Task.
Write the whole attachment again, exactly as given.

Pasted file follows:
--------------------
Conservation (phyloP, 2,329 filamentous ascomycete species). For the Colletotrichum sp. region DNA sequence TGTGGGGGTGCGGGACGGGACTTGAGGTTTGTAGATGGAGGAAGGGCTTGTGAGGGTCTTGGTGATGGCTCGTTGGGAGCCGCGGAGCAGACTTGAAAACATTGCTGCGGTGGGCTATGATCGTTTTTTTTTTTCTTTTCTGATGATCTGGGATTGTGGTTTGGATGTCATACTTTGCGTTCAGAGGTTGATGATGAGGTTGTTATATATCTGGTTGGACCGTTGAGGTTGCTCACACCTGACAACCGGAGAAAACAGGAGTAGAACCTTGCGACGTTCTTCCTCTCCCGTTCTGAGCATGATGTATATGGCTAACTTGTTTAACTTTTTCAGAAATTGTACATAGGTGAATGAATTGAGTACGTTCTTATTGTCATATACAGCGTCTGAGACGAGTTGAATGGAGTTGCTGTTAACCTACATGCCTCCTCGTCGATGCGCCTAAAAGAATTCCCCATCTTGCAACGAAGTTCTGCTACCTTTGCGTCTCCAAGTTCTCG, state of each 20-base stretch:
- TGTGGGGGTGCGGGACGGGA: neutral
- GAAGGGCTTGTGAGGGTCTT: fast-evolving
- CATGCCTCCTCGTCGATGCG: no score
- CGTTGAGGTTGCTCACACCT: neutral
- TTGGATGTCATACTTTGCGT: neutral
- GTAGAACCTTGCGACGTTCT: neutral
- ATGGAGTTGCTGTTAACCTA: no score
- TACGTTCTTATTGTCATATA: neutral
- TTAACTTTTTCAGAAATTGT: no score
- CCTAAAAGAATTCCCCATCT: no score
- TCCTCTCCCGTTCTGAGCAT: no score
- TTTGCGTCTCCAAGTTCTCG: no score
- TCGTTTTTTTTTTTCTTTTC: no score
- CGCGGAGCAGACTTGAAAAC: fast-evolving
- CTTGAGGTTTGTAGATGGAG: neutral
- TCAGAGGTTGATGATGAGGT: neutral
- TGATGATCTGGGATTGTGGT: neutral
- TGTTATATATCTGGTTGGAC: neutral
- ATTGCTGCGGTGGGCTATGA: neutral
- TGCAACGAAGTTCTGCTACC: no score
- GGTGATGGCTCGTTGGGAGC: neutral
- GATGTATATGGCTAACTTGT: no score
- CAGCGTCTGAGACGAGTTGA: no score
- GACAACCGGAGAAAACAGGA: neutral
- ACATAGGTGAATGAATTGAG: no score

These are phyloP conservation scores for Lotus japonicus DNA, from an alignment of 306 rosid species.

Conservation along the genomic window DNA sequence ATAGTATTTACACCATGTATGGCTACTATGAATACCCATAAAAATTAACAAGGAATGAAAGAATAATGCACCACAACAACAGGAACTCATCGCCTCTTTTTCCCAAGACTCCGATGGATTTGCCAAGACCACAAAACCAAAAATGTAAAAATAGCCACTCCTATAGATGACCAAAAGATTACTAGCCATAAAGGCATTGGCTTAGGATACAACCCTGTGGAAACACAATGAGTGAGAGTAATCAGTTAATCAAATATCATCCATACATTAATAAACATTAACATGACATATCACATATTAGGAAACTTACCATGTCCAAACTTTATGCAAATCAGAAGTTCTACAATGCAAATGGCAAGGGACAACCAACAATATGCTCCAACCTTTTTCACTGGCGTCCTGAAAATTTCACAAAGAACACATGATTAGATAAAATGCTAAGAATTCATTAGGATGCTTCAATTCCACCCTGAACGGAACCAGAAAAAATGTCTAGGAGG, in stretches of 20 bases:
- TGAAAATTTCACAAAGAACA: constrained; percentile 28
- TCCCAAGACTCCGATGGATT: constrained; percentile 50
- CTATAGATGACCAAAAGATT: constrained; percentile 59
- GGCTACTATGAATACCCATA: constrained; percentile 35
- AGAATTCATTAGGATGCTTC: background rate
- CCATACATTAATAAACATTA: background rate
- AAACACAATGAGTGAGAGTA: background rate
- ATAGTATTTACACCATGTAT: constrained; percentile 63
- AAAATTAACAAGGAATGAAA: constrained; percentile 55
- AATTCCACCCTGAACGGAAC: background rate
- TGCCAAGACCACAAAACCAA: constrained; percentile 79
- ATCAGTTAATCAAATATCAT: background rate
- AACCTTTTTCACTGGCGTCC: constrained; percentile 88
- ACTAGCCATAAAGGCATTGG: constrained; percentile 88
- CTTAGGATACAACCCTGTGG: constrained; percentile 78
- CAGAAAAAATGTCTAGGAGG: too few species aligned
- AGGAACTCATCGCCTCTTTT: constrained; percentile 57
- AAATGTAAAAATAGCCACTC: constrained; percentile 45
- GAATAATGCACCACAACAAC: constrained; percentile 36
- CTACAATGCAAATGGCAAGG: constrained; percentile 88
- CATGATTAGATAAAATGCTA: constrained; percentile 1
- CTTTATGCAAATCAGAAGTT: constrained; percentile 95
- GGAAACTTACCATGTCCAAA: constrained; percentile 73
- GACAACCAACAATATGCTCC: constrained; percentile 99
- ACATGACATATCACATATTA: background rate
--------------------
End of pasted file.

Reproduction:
Conservation (phyloP, 2,329 filamentous ascomycete species). For the Colletotrichum sp. region DNA sequence TGTGGGGGTGCGGGACGGGACTTGAGGTTTGTAGATGGAGGAAGGGCTTGTGAGGGTCTTGGTGATGGCTCGTTGGGAGCCGCGGAGCAGACTTGAAAACATTGCTGCGGTGGGCTATGATCGTTTTTTTTTTTCTTTTCTGATGATCTGGGATTGTGGTTTGGATGTCATACTTTGCGTTCAGAGGTTGATGATGAGGTTGTTATATATCTGGTTGGACCGTTGAGGTTGCTCACACCTGACAACCGGAGAAAACAGGAGTAGAACCTTGCGACGTTCTTCCTCTCCCGTTCTGAGCATGATGTATATGGCTAACTTGTTTAACTTTTTCAGAAATTGTACATAGGTGAATGAATTGAGTACGTTCTTATTGTCATATACAGCGTCTGAGACGAGTTGAATGGAGTTGCTGTTAACCTACATGCCTCCTCGTCGATGCGCCTAAAAGAATTCCCCATCTTGCAACGAAGTTCTGCTACCTTTGCGTCTCCAAGTTCTCG, state of each 20-base stretch:
- TGTGGGGGTGCGGGACGGGA: neutral
- GAAGGGCTTGTGAGGGTCTT: fast-evolving
- CATGCCTCCTCGTCGATGCG: no score
- CGTTGAGGTTGCTCACACCT: neutral
- TTGGATGTCATACTTTGCGT: neutral
- GTAGAACCTTGCGACGTTCT: neutral
- ATGGAGTTGCTGTTAACCTA: no score
- TACGTTCTTATTGTCATATA: neutral
- TTAACTTTTTCAGAAATTGT: no score
- CCTAAAAGAATTCCCCATCT: no score
- TCCTCTCCCGTTCTGAGCAT: no score
- TTTGCGTCTCCAAGTTCTCG: no score
- TCGTTTTTTTTTTTCTTTTC: no score
- CGCGGAGCAGACTTGAAAAC: fast-evolving
- CTTGAGGTTTGTAGATGGAG: neutral
- TCAGAGGTTGATGATGAGGT: neutral
- TGATGATCTGGGATTGTGGT: neutral
- TGTTATATATCTGGTTGGAC: neutral
- ATTGCTGCGGTGGGCTATGA: neutral
- TGCAACGAAGTTCTGCTACC: no score
- GGTGATGGCTCGTTGGGAGC: neutral
- GATGTATATGGCTAACTTGT: no score
- CAGCGTCTGAGACGAGTTGA: no score
- GACAACCGGAGAAAACAGGA: neutral
- ACATAGGTGAATGAATTGAG: no score

These are phyloP conservation scores for Lotus japonicus DNA, from an alignment of 306 rosid species.

Conservation along the genomic window DNA sequence ATAGTATTTACACCATGTATGGCTACTATGAATACCCATAAAAATTAACAAGGAATGAAAGAATAATGCACCACAACAACAGGAACTCATCGCCTCTTTTTCCCAAGACTCCGATGGATTTGCCAAGACCACAAAACCAAAAATGTAAAAATAGCCACTCCTATAGATGACCAAAAGATTACTAGCCATAAAGGCATTGGCTTAGGATACAACCCTGTGGAAACACAATGAGTGAGAGTAATCAGTTAATCAAATATCATCCATACATTAATAAACATTAACATGACATATCACATATTAGGAAACTTACCATGTCCAAACTTTATGCAAATCAGAAGTTCTACAATGCAAATGGCAAGGGACAACCAACAATATGCTCCAACCTTTTTCACTGGCGTCCTGAAAATTTCACAAAGAACACATGATTAGATAAAATGCTAAGAATTCATTAGGATGCTTCAATTCCACCCTGAACGGAACCAGAAAAAATGTCTAGGAGG, in stretches of 20 bases:
- TGAAAATTTCACAAAGAACA: constrained; percentile 28
- TCCCAAGACTCCGATGGATT: constrained; percentile 50
- CTATAGATGACCAAAAGATT: constrained; percentile 59
- GGCTACTATGAATACCCATA: constrained; percentile 35
- AGAATTCATTAGGATGCTTC: background rate
- CCATACATTAATAAACATTA: background rate
- AAACACAATGAGTGAGAGTA: background rate
- ATAGTATTTACACCATGTAT: constrained; percentile 63
- AAAATTAACAAGGAATGAAA: constrained; percentile 55
- AATTCCACCCTGAACGGAAC: background rate
- TGCCAAGACCACAAAACCAA: constrained; percentile 79
- ATCAGTTAATCAAATATCAT: background rate
- AACCTTTTTCACTGGCGTCC: constrained; percentile 88
- ACTAGCCATAAAGGCATTGG: constrained; percentile 88
- CTTAGGATACAACCCTGTGG: constrained; percentile 78
- CAGAAAAAATGTCTAGGAGG: too few species aligned
- AGGAACTCATCGCCTCTTTT: constrained; percentile 57
- AAATGTAAAAATAGCCACTC: constrained; percentile 45
- GAATAATGCACCACAACAAC: constrained; percentile 36
- CTACAATGCAAATGGCAAGG: constrained; percentile 88
- CATGATTAGATAAAATGCTA: constrained; percentile 1
- CTTTATGCAAATCAGAAGTT: constrained; percentile 95
- GGAAACTTACCATGTCCAAA: constrained; percentile 73
- GACAACCAACAATATGCTCC: constrained; percentile 99
- ACATGACATATCACATATTA: background rate